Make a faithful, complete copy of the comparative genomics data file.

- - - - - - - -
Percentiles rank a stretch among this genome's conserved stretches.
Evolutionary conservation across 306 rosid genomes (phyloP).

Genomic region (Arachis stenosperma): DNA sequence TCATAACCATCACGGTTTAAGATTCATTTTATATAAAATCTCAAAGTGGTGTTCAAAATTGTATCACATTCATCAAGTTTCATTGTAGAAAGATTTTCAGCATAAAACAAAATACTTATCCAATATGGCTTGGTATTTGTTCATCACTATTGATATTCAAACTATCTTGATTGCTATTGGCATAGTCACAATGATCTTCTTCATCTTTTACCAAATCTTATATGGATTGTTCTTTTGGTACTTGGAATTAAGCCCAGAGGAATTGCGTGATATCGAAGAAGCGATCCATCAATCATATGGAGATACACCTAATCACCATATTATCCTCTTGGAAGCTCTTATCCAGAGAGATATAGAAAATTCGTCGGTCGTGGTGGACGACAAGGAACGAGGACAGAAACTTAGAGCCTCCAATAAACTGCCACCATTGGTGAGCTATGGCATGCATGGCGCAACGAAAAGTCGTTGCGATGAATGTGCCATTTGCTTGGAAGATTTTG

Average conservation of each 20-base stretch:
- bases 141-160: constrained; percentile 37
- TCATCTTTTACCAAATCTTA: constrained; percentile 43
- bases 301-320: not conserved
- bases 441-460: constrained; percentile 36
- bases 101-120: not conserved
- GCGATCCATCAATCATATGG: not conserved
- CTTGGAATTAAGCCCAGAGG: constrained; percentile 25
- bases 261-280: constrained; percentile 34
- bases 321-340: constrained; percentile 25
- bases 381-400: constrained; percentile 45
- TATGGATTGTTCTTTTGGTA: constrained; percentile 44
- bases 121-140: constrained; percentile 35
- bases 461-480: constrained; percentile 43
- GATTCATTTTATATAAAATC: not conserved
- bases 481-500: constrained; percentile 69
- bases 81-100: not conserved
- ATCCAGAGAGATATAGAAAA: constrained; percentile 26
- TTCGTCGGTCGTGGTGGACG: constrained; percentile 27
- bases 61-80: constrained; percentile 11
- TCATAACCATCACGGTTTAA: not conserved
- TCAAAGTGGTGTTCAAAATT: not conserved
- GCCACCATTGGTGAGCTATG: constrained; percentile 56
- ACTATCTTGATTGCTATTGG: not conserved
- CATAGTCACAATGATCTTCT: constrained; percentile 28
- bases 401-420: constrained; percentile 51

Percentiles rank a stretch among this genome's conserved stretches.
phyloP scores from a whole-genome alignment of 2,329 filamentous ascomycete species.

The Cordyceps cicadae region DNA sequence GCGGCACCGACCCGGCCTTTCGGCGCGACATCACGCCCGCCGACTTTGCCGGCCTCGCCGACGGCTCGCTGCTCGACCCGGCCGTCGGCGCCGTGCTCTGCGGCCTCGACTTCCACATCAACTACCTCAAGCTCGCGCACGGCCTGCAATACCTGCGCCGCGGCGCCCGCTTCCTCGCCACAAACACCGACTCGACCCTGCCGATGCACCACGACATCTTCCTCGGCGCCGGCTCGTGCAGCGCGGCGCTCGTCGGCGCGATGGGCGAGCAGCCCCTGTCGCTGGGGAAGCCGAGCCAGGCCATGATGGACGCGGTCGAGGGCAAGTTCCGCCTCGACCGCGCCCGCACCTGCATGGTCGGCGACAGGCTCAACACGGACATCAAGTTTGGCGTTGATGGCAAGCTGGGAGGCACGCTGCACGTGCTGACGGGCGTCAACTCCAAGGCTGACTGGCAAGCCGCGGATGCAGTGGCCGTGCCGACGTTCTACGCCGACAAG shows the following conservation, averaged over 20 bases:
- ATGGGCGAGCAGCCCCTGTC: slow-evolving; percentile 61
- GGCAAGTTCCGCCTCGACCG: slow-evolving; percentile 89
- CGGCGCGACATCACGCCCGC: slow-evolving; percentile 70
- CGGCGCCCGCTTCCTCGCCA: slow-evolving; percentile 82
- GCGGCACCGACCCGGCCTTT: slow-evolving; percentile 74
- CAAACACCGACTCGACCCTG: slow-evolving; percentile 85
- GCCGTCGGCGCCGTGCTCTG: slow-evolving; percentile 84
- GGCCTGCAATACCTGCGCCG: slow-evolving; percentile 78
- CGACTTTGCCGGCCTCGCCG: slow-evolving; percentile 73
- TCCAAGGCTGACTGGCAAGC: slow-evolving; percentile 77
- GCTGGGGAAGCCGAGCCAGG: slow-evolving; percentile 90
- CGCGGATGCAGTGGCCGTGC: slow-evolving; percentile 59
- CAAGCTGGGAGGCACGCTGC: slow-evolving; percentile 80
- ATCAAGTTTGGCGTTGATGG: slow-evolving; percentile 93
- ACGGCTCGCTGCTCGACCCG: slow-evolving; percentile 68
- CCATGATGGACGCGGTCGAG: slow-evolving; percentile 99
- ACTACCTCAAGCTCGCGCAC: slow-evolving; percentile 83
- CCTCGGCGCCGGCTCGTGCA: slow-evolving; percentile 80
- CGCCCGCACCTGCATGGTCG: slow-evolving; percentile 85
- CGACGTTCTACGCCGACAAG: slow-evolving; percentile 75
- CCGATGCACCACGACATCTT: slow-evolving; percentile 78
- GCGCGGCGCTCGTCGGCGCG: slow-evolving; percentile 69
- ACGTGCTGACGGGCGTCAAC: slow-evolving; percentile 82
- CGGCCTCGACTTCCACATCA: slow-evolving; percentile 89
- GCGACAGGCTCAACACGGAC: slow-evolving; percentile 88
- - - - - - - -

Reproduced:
Percentiles rank a stretch among this genome's conserved stretches.
Evolutionary conservation across 306 rosid genomes (phyloP).

Genomic region (Arachis stenosperma): DNA sequence TCATAACCATCACGGTTTAAGATTCATTTTATATAAAATCTCAAAGTGGTGTTCAAAATTGTATCACATTCATCAAGTTTCATTGTAGAAAGATTTTCAGCATAAAACAAAATACTTATCCAATATGGCTTGGTATTTGTTCATCACTATTGATATTCAAACTATCTTGATTGCTATTGGCATAGTCACAATGATCTTCTTCATCTTTTACCAAATCTTATATGGATTGTTCTTTTGGTACTTGGAATTAAGCCCAGAGGAATTGCGTGATATCGAAGAAGCGATCCATCAATCATATGGAGATACACCTAATCACCATATTATCCTCTTGGAAGCTCTTATCCAGAGAGATATAGAAAATTCGTCGGTCGTGGTGGACGACAAGGAACGAGGACAGAAACTTAGAGCCTCCAATAAACTGCCACCATTGGTGAGCTATGGCATGCATGGCGCAACGAAAAGTCGTTGCGATGAATGTGCCATTTGCTTGGAAGATTTTG

Average conservation of each 20-base stretch:
- bases 141-160: constrained; percentile 37
- TCATCTTTTACCAAATCTTA: constrained; percentile 43
- bases 301-320: not conserved
- bases 441-460: constrained; percentile 36
- bases 101-120: not conserved
- GCGATCCATCAATCATATGG: not conserved
- CTTGGAATTAAGCCCAGAGG: constrained; percentile 25
- bases 261-280: constrained; percentile 34
- bases 321-340: constrained; percentile 25
- bases 381-400: constrained; percentile 45
- TATGGATTGTTCTTTTGGTA: constrained; percentile 44
- bases 121-140: constrained; percentile 35
- bases 461-480: constrained; percentile 43
- GATTCATTTTATATAAAATC: not conserved
- bases 481-500: constrained; percentile 69
- bases 81-100: not conserved
- ATCCAGAGAGATATAGAAAA: constrained; percentile 26
- TTCGTCGGTCGTGGTGGACG: constrained; percentile 27
- bases 61-80: constrained; percentile 11
- TCATAACCATCACGGTTTAA: not conserved
- TCAAAGTGGTGTTCAAAATT: not conserved
- GCCACCATTGGTGAGCTATG: constrained; percentile 56
- ACTATCTTGATTGCTATTGG: not conserved
- CATAGTCACAATGATCTTCT: constrained; percentile 28
- bases 401-420: constrained; percentile 51

Percentiles rank a stretch among this genome's conserved stretches.
phyloP scores from a whole-genome alignment of 2,329 filamentous ascomycete species.

The Cordyceps cicadae region DNA sequence GCGGCACCGACCCGGCCTTTCGGCGCGACATCACGCCCGCCGACTTTGCCGGCCTCGCCGACGGCTCGCTGCTCGACCCGGCCGTCGGCGCCGTGCTCTGCGGCCTCGACTTCCACATCAACTACCTCAAGCTCGCGCACGGCCTGCAATACCTGCGCCGCGGCGCCCGCTTCCTCGCCACAAACACCGACTCGACCCTGCCGATGCACCACGACATCTTCCTCGGCGCCGGCTCGTGCAGCGCGGCGCTCGTCGGCGCGATGGGCGAGCAGCCCCTGTCGCTGGGGAAGCCGAGCCAGGCCATGATGGACGCGGTCGAGGGCAAGTTCCGCCTCGACCGCGCCCGCACCTGCATGGTCGGCGACAGGCTCAACACGGACATCAAGTTTGGCGTTGATGGCAAGCTGGGAGGCACGCTGCACGTGCTGACGGGCGTCAACTCCAAGGCTGACTGGCAAGCCGCGGATGCAGTGGCCGTGCCGACGTTCTACGCCGACAAG shows the following conservation, averaged over 20 bases:
- ATGGGCGAGCAGCCCCTGTC: slow-evolving; percentile 61
- GGCAAGTTCCGCCTCGACCG: slow-evolving; percentile 89
- CGGCGCGACATCACGCCCGC: slow-evolving; percentile 70
- CGGCGCCCGCTTCCTCGCCA: slow-evolving; percentile 82
- GCGGCACCGACCCGGCCTTT: slow-evolving; percentile 74
- CAAACACCGACTCGACCCTG: slow-evolving; percentile 85
- GCCGTCGGCGCCGTGCTCTG: slow-evolving; percentile 84
- GGCCTGCAATACCTGCGCCG: slow-evolving; percentile 78
- CGACTTTGCCGGCCTCGCCG: slow-evolving; percentile 73
- TCCAAGGCTGACTGGCAAGC: slow-evolving; percentile 77
- GCTGGGGAAGCCGAGCCAGG: slow-evolving; percentile 90
- CGCGGATGCAGTGGCCGTGC: slow-evolving; percentile 59
- CAAGCTGGGAGGCACGCTGC: slow-evolving; percentile 80
- ATCAAGTTTGGCGTTGATGG: slow-evolving; percentile 93
- ACGGCTCGCTGCTCGACCCG: slow-evolving; percentile 68
- CCATGATGGACGCGGTCGAG: slow-evolving; percentile 99
- ACTACCTCAAGCTCGCGCAC: slow-evolving; percentile 83
- CCTCGGCGCCGGCTCGTGCA: slow-evolving; percentile 80
- CGCCCGCACCTGCATGGTCG: slow-evolving; percentile 85
- CGACGTTCTACGCCGACAAG: slow-evolving; percentile 75
- CCGATGCACCACGACATCTT: slow-evolving; percentile 78
- GCGCGGCGCTCGTCGGCGCG: slow-evolving; percentile 69
- ACGTGCTGACGGGCGTCAAC: slow-evolving; percentile 82
- CGGCCTCGACTTCCACATCA: slow-evolving; percentile 89
- GCGACAGGCTCAACACGGAC: slow-evolving; percentile 88